Persons with increased blood glucose levels that are not yet within the definition criteria of diabetes (so-called prediabetes), have an increased risk of developing diabetes (Lee et al. 2019) and cardiovascular disease (Huang et al. 2016) compared to persons with blood glucose levels within the normal range. Time trends and stratified analyses on the prevalence of prediabetes can identify more frequently affected population groups and thus contribute to more targeted primary prevention.
- One in five people aged between 18 and 79 years has prediabetes.
- Compared to women, men in the middle and higher education group have a considerably higher prevalence of prediabetes.
- Women in the lower education group are more frequently affected by prediabetes than women in the middle and higher education group; this difference is not observed among men.
By education group
In 2010, 20.8% (women: 17.2%; men: 24.4%) of 18- to 79-year-olds had prediabetes. The prevalence increases with age among both sexes and is considerably lower among 18- to 44-year-olds (11.7%) than among 65- to 79-year-olds (31.0 %). Women in the lower education group are about twice as likely to be affected by prediabetes as women in the middle and higher education group, whereas the prevalence of prediabetes among men is similar across education groups. The current prevalence of prediabetes is lower among both sexes than it was in 1998.
The decrease in the prevalence of prediabetes between 1998 and 2010 is consistent with the decrease in the 5-year risk of type 2 diabetes over the same period. Nevertheless, a total of 20.8% of 18-to 79-year-olds have prediabetes – in addition to the 9.2% with known or unknown diabetes. The prevalence of prediabetes, together with the prevalence of type 2 diabetes risk factors, such as overweight and obesity, physical inactivity, the consumption of sugar-sweetened beverages and smoking, reflect a primary prevention potential for type 2 diabetes. The differences identified by sex and education demonstrate the population groups that are in particular need of targeted behaviour- and context-based preventive measures.
Show more information on methodology and data sources
The Prediabetes indicator is defined as the proportion of the population who do not have known diabetes and who currently have an HbA1c value (long-term blood glucose level) of between 5.7% and 6.4%.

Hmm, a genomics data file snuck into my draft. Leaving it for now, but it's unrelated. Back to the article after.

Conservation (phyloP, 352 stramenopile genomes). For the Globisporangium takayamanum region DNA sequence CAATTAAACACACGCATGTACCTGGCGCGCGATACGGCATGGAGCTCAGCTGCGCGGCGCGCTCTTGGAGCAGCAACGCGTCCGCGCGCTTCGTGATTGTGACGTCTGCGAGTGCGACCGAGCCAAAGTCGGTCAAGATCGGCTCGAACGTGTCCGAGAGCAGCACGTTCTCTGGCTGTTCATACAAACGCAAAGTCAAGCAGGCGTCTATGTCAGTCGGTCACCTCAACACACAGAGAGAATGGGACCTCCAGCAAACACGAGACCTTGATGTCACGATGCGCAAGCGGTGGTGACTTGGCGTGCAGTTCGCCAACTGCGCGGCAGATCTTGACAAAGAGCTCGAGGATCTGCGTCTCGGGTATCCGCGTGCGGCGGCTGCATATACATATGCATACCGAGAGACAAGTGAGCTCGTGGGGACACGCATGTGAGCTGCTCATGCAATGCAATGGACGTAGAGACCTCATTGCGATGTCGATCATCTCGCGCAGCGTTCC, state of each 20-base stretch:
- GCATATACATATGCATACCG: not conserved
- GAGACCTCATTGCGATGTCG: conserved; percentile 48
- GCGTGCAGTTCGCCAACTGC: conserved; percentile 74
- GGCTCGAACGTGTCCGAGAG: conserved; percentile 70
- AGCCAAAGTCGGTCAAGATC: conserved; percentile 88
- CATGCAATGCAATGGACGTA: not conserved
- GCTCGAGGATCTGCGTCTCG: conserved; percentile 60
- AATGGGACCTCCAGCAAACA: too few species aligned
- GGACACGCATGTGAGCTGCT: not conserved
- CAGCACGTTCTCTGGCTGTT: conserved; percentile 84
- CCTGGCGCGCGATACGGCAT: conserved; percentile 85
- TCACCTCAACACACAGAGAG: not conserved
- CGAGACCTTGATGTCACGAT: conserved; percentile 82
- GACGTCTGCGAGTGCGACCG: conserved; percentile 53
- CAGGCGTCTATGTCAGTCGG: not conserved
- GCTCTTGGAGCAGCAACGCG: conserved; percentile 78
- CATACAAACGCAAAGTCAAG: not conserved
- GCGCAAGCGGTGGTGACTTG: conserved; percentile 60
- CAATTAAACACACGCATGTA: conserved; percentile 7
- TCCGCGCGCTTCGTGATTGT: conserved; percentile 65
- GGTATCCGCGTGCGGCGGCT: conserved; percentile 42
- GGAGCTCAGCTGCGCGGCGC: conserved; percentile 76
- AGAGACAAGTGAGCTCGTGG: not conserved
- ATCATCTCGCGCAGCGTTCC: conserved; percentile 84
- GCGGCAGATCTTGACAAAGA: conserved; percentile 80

The following information was taken into account for the assessment of prediabetes:
- No medical diagnosis of diabetes and no use of antidiabetic medication (see operationalisation of the Prevalence of known diabetes indicator) and
- measured HbA1c value in blood sample of between 5.7% and 6.4%
Resident population in Germany, aged 18 to 79 years
Nationwide RKI interview and examination surveys 1997-1999 (GNHIES98) and 2008-2011 (DEGS1) based on a population registry sample and self-completed questionnaire, medical interview, automated medicine registration and examination.
Number of cases
- GNHIES98: n = 7,124
- DEGS1: n = 7,115 (of which n = 2,923 had also participated in GNHIES98)
- Description: For the indicator, the figures for total, women and men are provided and are stratified by age group, residential area and education as far as the number of cases available for the figure is ≥ 5 and the statistical uncertainty in the estimate of the indicator is not considered too large (a coefficient variation ≤ 33.5%).
- Stratification: The geographical classification of the residence of the participating person was carried out by region (north-east, north-west, middle-east, middle-west and south). Educational status was determined using the CASMIN index, which takes information on both school and vocational training into account and allows a categorisation into a low, medium and high education group.
- Weighting: In order to correct for deviations from the underlying reference population due to different participation rates or sampling probabilities, weighting factors were used when calculating the indicator. These adjust the surveys to the population structure of the reference population with regard to sex, age, federal state, German citizenship (yes / no), community type and education as of 31 December 1997 (GNHIES98) and 31 December 2010 (DEGS1). In DEGS1, the different participation probability of re-participants from GNHIES98 was also taken into account in the weighting.
- Age standardization: Age standardization and trend weighting was carried out by calculating the weighting factor in GNHIES98 using the age, sex and federal state structure of the reference population as of 31 December 2010.
RKI interview and examination surveys provide representative results for the 18- to 79-year-old resident population of Germany. The population aged 80 years and over will only be included in future survey waves. As is the case in all population-based studies, underrepresentation of the seriously ill and those living in institutions must be assumed. Although the HbA1c threshold used is a diagnosis criterion for prediabetes recommended by the American Diabetes Association (ADA), as a single blood glucose parameter it possibly underestimates the prevalence of prediabetes in population-based studies.